May 18, 2017
Timandra Harkness of BBC Radio 4’s FutureProofing series spoke with research affiliate Gio Traverso and postdoc Phillip Nadeau about their ingestible electronic device that uses stomach acid to power tiny sensors. “Once you have the capacity to have a smart system sitting in your stomach that one can communicate with, it opens up the door to homing in on the individual patient,” said Traverso.
A new system developed by MIT researchers analyzes radio signals that bounce off of human bodies to track their movement and posture from behind walls, write Saqib Shah for Fox News. Shah suggests that the system could allow military personal “to ‘see’ hidden enemies by wearing augmented reality headsets.”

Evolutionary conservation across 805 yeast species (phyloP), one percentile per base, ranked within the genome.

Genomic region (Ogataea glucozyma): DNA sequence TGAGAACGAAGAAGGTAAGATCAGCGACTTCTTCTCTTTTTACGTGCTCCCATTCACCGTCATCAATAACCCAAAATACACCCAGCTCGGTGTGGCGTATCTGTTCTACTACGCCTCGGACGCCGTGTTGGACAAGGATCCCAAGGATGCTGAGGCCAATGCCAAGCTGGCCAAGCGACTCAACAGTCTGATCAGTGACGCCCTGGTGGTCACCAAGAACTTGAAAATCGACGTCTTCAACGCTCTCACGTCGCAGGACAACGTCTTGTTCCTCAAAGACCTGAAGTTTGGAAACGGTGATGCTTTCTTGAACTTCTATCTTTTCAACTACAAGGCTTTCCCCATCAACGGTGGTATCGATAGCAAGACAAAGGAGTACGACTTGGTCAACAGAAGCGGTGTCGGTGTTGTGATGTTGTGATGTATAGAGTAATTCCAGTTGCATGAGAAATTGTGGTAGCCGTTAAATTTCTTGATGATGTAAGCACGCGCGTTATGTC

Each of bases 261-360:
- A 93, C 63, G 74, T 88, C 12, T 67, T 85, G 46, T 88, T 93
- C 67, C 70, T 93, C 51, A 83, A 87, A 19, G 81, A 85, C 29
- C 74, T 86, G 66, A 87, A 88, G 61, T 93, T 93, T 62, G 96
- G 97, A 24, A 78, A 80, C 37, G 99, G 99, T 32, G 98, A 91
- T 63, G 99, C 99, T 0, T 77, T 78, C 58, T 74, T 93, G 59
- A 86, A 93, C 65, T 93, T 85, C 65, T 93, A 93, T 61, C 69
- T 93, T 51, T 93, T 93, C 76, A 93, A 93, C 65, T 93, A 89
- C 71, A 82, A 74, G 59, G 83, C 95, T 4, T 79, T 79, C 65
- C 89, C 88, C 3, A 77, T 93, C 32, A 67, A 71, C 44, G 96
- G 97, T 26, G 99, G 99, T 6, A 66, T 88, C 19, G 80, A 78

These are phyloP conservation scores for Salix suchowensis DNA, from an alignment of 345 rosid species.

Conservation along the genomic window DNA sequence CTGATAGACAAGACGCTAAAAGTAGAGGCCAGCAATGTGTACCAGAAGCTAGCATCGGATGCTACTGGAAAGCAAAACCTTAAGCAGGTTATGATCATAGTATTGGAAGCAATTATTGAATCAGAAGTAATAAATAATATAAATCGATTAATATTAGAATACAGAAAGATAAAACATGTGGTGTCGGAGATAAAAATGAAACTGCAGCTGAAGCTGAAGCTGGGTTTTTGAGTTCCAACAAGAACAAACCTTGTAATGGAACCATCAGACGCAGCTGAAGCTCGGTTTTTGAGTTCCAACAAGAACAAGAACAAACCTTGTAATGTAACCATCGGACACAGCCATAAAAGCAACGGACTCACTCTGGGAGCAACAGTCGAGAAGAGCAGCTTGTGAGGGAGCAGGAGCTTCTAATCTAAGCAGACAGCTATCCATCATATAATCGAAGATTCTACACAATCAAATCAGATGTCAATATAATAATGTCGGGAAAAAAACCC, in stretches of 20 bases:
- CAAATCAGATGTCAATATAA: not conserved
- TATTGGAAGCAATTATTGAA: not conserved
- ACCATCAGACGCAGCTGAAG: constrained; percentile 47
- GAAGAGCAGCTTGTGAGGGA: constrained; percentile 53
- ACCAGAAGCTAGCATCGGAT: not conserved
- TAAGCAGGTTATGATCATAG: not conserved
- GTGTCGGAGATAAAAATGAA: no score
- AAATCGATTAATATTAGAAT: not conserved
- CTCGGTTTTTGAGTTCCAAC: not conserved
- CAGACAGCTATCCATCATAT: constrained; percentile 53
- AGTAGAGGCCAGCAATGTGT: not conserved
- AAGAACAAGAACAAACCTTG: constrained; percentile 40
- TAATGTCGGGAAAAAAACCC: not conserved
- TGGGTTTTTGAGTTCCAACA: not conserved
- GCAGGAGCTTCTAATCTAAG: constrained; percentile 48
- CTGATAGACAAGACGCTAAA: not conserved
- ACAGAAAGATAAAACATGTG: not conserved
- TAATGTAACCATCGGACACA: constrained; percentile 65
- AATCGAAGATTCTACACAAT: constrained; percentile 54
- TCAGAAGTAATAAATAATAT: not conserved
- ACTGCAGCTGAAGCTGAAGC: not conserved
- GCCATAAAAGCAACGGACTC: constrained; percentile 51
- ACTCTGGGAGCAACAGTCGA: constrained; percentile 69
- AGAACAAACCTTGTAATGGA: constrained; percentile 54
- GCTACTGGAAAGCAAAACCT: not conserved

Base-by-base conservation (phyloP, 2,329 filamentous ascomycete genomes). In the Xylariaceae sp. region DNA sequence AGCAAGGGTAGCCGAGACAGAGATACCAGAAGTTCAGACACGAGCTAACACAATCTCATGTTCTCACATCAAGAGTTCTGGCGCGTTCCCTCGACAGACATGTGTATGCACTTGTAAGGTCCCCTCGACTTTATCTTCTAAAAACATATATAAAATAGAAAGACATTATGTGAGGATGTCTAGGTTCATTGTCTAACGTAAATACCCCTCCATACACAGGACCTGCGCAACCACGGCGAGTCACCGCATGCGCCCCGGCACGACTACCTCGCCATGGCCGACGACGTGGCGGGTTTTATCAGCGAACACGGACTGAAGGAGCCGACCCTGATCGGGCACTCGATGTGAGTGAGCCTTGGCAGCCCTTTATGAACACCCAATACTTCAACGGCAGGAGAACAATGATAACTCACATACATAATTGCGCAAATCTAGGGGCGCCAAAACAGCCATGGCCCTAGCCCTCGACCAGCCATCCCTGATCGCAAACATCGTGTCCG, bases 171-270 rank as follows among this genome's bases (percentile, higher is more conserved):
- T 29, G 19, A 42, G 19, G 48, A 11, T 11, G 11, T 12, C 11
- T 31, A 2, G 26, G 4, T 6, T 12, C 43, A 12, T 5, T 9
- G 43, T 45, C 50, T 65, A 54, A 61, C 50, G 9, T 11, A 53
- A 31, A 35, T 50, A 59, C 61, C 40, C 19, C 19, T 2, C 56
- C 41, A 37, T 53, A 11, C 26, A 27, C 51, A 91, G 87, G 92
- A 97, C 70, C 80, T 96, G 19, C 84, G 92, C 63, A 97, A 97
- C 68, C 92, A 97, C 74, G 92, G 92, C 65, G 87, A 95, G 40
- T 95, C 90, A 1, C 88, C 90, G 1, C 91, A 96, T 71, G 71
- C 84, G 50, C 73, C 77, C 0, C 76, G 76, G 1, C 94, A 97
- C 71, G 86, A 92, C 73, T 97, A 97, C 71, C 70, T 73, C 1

A team of researchers, including MIT physicists, has detected evidence of a new elementary particle called a “sterile” neutrino, writes Natalie Wolchover for The Washington Post. “The existence of a sterile neutrino would revolutionize physics from the smallest to the largest scales.” Wolchover explains.
Prof. Xuanhe Zhao speaks with WBUR about how he and his colleagues have developed a new technique to create soft, pliable structures that could carry out medical procedures within the human body. “Since the human body is soft, it's beneficial to develop a device that has a similar rigidity as soft tissues in the human body,” explains Zhao.